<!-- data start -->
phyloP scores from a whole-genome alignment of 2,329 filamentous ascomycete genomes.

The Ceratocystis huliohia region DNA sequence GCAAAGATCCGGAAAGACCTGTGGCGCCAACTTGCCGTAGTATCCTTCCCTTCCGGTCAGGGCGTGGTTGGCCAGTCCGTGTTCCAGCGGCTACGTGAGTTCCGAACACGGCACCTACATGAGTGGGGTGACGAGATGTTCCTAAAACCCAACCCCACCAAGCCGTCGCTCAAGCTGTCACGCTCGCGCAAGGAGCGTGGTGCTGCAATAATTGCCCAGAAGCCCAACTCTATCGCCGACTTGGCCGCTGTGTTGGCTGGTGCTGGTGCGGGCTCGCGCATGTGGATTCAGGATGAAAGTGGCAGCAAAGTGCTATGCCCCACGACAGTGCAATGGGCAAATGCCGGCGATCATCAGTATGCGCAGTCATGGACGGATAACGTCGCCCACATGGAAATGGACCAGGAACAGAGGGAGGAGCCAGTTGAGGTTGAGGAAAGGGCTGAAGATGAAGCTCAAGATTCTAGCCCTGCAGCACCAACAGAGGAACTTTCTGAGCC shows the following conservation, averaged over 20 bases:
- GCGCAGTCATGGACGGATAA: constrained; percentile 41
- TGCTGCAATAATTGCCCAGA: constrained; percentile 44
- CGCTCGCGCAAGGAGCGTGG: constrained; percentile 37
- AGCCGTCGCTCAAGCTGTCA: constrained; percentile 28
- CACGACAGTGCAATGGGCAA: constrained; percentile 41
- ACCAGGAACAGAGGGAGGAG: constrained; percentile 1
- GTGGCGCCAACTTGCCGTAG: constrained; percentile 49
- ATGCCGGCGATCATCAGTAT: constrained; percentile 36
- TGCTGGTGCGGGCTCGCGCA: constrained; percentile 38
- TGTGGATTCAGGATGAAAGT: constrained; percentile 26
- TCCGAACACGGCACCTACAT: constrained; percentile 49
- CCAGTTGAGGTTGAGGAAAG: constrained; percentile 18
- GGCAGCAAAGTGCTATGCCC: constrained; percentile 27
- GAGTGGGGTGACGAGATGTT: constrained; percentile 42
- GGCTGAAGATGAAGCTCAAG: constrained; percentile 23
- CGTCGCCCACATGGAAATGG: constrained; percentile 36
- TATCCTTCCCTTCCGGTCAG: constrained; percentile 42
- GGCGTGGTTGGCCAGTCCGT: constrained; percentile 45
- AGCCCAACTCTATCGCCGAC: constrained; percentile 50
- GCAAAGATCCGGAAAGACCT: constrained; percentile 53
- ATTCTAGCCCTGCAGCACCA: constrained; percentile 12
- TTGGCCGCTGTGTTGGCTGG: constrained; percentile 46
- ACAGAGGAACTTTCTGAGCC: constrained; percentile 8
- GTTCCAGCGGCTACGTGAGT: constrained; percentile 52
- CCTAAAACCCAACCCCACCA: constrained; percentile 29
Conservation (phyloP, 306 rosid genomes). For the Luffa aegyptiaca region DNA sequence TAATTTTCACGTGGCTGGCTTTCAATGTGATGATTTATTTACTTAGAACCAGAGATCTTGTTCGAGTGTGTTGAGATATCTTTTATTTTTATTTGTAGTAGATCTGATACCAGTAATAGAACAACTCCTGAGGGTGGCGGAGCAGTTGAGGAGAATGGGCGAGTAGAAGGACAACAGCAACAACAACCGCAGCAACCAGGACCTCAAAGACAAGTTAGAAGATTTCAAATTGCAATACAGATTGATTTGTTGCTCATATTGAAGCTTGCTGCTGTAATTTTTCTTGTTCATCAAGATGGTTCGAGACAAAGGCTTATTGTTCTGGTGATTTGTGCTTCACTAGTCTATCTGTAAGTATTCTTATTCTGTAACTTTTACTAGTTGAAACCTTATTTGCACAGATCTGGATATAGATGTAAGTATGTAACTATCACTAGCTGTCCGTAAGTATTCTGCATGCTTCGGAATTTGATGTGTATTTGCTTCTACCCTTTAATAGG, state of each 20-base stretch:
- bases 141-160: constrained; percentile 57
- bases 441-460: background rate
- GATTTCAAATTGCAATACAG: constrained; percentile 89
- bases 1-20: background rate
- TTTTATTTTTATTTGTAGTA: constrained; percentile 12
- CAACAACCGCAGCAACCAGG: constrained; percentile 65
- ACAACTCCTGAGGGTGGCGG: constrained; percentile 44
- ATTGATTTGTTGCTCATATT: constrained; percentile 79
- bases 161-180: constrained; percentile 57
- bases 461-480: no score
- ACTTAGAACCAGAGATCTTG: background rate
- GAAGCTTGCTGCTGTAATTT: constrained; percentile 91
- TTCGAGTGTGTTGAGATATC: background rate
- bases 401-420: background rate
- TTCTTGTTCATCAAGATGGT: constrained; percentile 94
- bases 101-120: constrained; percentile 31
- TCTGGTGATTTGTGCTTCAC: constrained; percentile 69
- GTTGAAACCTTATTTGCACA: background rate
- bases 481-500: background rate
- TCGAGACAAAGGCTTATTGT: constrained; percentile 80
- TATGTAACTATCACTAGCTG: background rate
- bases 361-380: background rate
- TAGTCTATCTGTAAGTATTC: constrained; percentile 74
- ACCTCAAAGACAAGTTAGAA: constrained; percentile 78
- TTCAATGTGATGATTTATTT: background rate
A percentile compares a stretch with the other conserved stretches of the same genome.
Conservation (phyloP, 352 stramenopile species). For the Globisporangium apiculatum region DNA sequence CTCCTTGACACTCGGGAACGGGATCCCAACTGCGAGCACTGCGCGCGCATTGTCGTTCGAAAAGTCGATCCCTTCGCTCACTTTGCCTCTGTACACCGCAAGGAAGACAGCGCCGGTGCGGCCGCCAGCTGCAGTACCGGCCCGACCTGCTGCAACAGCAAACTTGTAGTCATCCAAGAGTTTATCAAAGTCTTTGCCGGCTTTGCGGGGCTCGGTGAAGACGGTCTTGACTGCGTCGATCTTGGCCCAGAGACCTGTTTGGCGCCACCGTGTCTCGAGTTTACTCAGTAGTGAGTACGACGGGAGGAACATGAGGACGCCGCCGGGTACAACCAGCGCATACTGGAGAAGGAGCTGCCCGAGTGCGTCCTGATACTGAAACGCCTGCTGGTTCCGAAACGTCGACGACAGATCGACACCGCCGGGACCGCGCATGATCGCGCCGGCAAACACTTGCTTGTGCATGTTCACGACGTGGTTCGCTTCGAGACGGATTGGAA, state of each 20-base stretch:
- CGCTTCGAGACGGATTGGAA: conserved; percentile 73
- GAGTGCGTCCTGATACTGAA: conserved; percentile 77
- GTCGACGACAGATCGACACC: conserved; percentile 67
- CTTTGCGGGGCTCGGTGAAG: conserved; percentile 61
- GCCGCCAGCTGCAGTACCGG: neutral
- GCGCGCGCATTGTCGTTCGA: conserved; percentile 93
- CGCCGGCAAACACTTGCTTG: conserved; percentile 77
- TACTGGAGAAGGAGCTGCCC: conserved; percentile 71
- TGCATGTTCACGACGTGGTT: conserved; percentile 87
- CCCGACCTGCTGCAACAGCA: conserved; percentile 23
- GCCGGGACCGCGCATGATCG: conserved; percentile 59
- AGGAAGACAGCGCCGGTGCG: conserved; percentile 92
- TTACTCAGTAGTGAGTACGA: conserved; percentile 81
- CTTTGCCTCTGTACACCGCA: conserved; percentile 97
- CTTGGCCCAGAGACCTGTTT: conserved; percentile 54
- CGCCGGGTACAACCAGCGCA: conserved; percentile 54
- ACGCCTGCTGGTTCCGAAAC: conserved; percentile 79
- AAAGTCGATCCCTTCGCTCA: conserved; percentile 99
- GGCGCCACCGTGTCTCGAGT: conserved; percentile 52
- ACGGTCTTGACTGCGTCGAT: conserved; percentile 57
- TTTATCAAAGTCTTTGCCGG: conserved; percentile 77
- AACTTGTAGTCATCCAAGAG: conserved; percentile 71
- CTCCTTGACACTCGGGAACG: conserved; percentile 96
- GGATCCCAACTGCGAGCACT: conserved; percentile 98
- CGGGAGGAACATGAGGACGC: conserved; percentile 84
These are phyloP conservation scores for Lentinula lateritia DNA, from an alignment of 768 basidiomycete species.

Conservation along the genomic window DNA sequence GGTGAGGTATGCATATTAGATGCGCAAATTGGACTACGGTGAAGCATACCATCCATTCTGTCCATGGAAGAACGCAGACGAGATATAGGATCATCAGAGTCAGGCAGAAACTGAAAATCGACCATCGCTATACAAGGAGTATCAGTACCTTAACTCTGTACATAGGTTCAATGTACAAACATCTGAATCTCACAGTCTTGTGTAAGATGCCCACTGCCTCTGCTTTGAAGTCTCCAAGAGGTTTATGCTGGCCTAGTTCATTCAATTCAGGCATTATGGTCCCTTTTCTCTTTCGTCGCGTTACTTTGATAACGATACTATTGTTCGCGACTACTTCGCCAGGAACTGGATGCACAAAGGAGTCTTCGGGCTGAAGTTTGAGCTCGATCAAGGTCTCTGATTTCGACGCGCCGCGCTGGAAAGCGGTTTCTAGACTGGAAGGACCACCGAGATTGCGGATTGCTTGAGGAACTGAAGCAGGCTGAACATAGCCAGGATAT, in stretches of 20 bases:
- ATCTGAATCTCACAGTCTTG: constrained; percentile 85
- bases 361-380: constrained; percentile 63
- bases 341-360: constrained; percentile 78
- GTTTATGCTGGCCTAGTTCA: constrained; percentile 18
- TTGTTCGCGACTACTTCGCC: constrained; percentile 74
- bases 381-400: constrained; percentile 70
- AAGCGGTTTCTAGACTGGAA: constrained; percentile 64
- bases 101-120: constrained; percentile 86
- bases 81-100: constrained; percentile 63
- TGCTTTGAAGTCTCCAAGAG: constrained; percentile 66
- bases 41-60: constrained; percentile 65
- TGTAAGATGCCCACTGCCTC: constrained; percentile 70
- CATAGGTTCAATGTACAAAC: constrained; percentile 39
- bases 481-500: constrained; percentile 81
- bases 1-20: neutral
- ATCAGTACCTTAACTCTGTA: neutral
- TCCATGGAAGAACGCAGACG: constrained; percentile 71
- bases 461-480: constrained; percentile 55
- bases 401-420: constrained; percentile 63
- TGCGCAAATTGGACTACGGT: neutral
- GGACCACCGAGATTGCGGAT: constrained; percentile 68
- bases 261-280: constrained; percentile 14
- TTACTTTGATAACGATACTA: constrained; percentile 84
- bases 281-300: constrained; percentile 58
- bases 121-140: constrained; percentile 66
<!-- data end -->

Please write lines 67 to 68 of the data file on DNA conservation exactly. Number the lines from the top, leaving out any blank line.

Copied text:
- AGGAAGACAGCGCCGGTGCG: conserved; percentile 92
- TTACTCAGTAGTGAGTACGA: conserved; percentile 81